Sunday, February 15, 2009

Shabbos in Mezhbuzh...Not Quite

Shabbos might be great in Mezhbuzh (the Ukrainian resting place of the Baal Shem Tov, the founder of Chasidism), but I must say that Shabbos in Yerushalayim is pretty great, too. I got tons of sleep, and had nice alone time at the kosel. To finish it off, havdallah at the kosel was very nice.

Friday night, I ate with two friends and a random odd man at the home of one of my rabbis in yeshiva. His kids are very cute and upbeat, and with Shimon, myself, and the rabbi singing, we had a very nice time with the meal, stories of real Torah tzadikim (righteous people), such as Reb Shlomo of Bobov and the Alter Klausenburger Rebbe. The random odd man was dressed in a way to make himself overtly out of place, and he was introduced to us by the rabbi as "someone who has taken a taanis dibur for Shabbos". Now, the point of a taanis dibur (a fast from speech) is to (1) make us concentrate on what we say, so that we can work on our speech, and (2) to take something that was used for gossip (our mouths) and use it only for prayer and to speak words of Torah, thereby making a reparation with the item that did sins in the first place. However, this man decided, for whatever reason, that he wouldn't even speak words of Torah. Basically he just listened through the meal and flapped his arms and hands when he wanted something...give me a break. This, as another rabbi said when the story was relayed to him, is just absurd. "Fundamentalism of any stripe is very suspect," he said.

The next day, I went with the same friends (minus odd "taanis dibur" guy) to another rabbi's apartment. After a rather short, but very nice, meal, I walked by myself to the kosel. Upon arriving, I davened mincha, and then watched people. On Shabbos, the kosel is so full of diverse people, that it is a perfect people to just find a spot and watch. As new groups of tourists arrive, it always makes me giggle to see the people (who completely ignore the 50-odd signs around making restrictions clear) get offended when people make them stop using phones, cameras, and other things forbidden on Shabbos. One thing that was especially laughable was when a large group of people from New York arrived. The group, by mere virtue of touring on Shabbos, was obviously not religious, and one of the women was sporting a bright pink yarmulke at the top of her head. As an American, I have seen this sort of thing many times, with non-religious Jews expressing their non-religiousness by misinterpreting religious ideas. However, Israelis are not at all used to such things. In Israel, if someone isn't religious, they tend to not associate themselves with religious symbols, and even on the rare even that they attend religious services, it is 999 times out of 1000, an Orthodox service. As this woman stood on the edge of the group, the religious Israelis were all drawn to her. Eventually, a well-meaning woman approached her to let her know that only men had to wear yarmulkes at the kosel. This apparently offended the wearer, and she soon launched into mocking the religious people at the kosel, and saying that our control of Israel is insane.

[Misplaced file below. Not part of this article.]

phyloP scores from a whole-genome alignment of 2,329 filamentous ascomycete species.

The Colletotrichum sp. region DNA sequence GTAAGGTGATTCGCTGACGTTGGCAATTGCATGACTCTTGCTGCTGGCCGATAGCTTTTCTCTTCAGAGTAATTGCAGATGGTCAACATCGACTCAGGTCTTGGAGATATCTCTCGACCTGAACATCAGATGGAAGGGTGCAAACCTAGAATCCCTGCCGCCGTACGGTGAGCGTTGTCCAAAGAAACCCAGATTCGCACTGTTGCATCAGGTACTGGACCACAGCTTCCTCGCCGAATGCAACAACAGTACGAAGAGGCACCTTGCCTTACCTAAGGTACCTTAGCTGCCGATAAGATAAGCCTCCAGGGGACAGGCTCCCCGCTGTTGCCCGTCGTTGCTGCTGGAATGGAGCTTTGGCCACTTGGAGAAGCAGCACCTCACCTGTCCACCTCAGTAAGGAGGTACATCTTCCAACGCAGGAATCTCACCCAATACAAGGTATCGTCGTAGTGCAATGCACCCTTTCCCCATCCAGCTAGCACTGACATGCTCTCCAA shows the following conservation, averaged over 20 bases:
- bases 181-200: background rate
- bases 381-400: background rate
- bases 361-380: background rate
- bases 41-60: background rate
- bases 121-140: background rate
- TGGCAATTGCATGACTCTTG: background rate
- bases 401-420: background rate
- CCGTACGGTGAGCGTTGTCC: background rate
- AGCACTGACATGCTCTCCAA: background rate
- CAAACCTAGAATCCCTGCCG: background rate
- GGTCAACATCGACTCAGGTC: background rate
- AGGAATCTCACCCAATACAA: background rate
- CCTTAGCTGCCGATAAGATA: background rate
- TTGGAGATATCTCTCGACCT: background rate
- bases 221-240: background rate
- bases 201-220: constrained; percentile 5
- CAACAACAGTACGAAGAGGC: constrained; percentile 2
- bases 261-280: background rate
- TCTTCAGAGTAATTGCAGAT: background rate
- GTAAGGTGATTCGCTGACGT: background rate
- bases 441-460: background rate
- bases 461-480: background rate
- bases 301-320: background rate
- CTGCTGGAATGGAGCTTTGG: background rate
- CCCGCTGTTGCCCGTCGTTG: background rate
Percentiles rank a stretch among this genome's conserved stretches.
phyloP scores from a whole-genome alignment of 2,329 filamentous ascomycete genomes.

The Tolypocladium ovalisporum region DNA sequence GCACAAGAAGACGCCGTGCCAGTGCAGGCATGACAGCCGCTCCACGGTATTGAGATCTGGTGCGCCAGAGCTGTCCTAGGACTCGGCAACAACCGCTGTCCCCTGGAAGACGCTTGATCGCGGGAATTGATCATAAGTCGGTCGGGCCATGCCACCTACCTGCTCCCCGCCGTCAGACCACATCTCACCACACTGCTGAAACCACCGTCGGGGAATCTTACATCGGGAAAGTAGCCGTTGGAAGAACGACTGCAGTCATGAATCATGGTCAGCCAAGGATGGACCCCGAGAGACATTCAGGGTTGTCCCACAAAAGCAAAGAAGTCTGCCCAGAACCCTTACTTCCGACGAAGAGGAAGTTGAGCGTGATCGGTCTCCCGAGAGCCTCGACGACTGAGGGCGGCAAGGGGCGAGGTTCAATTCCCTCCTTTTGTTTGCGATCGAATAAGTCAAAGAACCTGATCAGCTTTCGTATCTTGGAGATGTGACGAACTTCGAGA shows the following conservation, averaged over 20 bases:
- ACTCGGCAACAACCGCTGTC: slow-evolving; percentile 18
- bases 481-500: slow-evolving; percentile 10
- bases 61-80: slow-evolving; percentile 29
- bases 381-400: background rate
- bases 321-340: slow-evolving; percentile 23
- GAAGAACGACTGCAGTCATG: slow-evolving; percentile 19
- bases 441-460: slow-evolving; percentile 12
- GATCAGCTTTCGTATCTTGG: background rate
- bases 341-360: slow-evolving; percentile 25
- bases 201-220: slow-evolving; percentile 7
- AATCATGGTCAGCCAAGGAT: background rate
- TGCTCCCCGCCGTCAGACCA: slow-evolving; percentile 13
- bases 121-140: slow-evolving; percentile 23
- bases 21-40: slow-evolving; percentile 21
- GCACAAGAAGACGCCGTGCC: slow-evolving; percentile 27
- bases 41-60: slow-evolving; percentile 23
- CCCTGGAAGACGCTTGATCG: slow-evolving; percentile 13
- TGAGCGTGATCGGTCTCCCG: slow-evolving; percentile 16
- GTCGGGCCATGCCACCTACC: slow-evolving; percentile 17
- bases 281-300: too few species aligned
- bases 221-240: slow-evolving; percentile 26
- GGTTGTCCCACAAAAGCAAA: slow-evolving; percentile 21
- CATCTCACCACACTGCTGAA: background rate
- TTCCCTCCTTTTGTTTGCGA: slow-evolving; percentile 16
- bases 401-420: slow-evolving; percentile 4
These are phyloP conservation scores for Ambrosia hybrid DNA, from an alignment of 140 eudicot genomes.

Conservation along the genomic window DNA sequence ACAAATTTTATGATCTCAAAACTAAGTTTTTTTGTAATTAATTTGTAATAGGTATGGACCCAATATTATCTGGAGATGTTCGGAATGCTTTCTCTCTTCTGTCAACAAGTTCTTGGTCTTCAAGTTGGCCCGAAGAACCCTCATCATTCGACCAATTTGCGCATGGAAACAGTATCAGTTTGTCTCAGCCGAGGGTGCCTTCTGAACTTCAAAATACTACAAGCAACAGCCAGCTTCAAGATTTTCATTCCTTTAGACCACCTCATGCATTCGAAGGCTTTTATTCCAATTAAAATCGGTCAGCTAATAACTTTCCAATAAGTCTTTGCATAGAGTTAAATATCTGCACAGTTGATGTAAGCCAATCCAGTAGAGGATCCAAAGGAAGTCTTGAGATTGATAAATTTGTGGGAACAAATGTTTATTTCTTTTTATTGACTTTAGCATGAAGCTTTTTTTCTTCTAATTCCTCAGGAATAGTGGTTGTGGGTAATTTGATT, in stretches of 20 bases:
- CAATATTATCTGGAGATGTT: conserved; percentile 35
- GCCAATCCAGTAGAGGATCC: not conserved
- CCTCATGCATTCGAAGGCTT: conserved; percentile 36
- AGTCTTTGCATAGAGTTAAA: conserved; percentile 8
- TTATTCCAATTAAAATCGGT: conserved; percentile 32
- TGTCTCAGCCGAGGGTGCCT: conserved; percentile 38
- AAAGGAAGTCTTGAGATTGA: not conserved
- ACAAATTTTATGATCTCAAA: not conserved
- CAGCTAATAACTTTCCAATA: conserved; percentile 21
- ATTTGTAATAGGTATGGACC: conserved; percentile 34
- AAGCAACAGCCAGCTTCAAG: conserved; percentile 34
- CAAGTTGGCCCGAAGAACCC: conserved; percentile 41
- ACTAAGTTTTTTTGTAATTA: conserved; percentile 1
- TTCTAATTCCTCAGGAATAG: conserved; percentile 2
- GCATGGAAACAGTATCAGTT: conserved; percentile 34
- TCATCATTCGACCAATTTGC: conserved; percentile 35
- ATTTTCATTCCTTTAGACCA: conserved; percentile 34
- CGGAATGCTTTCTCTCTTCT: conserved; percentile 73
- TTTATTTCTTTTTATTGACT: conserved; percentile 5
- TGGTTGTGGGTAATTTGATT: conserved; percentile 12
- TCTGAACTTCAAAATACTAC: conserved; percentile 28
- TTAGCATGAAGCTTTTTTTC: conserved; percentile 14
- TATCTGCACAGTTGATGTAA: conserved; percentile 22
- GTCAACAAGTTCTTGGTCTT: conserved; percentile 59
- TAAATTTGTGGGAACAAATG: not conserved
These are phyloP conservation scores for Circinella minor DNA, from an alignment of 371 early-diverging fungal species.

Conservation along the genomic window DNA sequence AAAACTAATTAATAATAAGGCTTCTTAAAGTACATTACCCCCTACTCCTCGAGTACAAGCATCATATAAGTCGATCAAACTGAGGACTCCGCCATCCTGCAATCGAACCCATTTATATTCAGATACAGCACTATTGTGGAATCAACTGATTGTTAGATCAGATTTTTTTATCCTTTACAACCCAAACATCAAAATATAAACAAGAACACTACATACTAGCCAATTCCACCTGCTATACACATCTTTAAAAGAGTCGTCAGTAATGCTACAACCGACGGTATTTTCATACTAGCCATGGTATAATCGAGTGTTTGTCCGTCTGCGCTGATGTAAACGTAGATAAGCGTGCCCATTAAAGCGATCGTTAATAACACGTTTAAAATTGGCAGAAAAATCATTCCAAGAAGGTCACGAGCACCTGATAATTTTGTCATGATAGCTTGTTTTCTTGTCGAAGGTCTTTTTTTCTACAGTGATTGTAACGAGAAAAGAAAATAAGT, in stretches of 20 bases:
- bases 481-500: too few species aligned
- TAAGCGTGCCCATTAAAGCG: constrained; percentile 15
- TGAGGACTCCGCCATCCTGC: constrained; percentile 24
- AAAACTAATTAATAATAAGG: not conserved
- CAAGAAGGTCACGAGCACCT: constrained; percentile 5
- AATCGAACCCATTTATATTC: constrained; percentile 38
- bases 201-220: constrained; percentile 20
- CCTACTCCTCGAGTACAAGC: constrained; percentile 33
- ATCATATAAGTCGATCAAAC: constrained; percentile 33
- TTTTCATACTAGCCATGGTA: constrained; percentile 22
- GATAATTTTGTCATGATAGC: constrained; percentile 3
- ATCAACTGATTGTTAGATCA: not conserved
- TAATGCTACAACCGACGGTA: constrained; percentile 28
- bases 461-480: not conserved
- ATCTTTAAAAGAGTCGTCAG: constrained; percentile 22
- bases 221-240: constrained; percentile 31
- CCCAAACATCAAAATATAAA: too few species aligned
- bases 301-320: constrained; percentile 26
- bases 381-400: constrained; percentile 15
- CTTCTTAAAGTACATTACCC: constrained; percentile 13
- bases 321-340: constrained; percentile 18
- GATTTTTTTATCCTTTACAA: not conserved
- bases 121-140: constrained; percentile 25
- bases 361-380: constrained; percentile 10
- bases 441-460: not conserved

I find that this happens often in Judaism. For those of us who are religious, it seems odd that someone would embrace religious ideas and symbols as sumply cultural, use these ideas and symbols at will in any way they choose, and then deny the legitimacy of the people who instituted these ideas and symbols. Interestingly enough, this is what Chanukkah is essentially about: the Greeks wanted to do away with any "religious undertones" in Judaism, expell strange faith-based behavior, and leave the Jewish people with a "Judaism" based only on cultural connections and various historical practices. The branches of non-Orthodox Judaism seem to really be into this, too, so why do they light the menorah? To (only culturally and historically) remember that with the help of "G-d", the Jewish people triumphed over those who wished to make Judaism only culturally and historically relevant? Interesting....

I stayed at the kosel the rest of the day, eating seuda shlishis (the third meal of Shabbos) there, and making havdallah with a huge crowd gathered around the entrance to the men's side of the wall. All in all, it was a very nice Shabbos.

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